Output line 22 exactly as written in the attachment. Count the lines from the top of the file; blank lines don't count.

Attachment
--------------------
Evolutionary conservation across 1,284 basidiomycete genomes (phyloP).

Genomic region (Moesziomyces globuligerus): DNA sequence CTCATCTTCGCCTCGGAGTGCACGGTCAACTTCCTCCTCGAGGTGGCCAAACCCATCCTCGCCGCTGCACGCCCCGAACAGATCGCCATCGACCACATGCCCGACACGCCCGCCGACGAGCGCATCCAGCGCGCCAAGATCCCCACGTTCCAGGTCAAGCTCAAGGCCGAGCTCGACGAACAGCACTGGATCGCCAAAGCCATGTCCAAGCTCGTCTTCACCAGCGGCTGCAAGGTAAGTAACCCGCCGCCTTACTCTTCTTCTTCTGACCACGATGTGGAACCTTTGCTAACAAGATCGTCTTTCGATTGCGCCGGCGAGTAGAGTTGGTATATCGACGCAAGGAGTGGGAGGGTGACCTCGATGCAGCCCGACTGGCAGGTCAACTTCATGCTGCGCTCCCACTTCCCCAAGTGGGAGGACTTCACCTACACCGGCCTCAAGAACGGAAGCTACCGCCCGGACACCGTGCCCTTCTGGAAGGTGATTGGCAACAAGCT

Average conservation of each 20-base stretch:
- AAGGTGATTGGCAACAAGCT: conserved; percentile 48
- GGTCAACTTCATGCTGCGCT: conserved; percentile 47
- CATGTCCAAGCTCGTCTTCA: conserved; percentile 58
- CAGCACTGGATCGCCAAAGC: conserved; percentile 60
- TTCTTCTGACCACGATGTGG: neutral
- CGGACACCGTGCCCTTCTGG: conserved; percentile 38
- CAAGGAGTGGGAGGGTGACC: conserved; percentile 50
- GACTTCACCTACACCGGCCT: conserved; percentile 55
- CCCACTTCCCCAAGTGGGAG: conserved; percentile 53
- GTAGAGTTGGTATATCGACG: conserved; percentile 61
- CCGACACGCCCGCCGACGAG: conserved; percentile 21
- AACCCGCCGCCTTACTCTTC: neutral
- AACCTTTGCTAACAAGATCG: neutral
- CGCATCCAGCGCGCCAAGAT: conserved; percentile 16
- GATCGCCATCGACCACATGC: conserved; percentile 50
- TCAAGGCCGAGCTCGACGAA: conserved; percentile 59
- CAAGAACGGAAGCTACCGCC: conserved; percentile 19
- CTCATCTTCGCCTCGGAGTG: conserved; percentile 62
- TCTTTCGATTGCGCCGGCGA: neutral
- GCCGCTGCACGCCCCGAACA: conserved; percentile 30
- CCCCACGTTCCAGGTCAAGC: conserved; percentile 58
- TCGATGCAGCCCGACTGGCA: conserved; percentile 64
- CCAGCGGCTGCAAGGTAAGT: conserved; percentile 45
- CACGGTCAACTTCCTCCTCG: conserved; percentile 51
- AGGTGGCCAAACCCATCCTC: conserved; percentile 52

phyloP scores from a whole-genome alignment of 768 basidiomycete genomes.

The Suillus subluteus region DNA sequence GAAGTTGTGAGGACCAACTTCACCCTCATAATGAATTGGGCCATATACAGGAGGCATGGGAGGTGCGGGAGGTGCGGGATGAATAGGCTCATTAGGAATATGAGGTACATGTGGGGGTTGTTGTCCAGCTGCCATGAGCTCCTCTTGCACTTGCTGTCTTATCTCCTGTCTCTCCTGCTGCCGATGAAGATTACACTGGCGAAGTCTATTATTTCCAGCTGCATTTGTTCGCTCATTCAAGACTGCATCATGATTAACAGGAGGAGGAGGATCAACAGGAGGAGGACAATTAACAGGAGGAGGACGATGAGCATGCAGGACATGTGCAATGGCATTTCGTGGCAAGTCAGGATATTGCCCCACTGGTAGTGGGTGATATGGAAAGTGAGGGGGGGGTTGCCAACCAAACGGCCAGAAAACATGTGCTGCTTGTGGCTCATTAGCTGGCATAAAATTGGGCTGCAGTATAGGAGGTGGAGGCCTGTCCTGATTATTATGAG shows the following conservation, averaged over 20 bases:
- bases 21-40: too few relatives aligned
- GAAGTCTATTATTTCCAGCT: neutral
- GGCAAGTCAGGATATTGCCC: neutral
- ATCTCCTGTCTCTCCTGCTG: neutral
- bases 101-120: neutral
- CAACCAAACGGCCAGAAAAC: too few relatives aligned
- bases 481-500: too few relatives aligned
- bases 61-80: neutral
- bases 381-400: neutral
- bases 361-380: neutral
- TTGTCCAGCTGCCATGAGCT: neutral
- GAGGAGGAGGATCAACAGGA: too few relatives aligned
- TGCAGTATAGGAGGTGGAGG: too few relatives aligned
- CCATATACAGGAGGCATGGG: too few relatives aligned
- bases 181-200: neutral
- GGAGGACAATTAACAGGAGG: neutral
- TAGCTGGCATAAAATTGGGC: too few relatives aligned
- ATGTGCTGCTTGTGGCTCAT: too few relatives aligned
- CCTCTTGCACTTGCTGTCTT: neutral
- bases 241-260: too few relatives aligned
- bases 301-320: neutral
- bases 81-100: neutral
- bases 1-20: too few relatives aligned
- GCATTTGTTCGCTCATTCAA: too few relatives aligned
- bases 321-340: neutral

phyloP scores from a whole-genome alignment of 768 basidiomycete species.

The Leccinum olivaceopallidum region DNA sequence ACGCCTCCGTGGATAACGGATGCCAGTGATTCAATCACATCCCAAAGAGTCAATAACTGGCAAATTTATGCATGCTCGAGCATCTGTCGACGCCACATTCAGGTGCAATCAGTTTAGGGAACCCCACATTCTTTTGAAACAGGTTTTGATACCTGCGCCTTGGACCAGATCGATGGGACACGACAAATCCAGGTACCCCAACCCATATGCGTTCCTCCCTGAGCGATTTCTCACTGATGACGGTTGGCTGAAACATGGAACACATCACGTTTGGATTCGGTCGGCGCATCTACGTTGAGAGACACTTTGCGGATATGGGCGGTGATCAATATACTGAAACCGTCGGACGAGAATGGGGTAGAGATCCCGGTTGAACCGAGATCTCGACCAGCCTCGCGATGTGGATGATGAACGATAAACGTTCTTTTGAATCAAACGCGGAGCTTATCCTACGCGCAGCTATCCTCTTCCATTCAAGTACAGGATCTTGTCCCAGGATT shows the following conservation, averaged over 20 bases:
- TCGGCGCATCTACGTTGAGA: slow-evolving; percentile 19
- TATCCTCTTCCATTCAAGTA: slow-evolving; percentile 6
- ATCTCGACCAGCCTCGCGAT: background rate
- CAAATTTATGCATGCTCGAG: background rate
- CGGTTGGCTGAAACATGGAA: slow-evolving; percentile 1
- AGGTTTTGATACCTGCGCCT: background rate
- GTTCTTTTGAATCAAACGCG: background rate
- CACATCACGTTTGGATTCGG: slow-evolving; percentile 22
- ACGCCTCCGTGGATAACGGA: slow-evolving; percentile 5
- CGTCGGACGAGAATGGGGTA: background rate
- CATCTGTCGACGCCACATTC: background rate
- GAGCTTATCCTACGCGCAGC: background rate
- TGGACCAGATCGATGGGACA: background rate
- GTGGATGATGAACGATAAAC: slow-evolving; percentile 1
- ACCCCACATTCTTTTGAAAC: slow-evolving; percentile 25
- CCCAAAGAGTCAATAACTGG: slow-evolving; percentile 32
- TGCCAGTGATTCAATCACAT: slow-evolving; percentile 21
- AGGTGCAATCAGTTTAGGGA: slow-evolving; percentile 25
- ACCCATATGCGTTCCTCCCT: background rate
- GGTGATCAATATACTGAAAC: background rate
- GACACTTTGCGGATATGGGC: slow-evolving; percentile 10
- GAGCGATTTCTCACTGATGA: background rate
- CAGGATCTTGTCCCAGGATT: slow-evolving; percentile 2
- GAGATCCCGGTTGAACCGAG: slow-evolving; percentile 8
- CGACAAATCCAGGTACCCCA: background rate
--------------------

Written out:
- TCTTTCGATTGCGCCGGCGA: neutral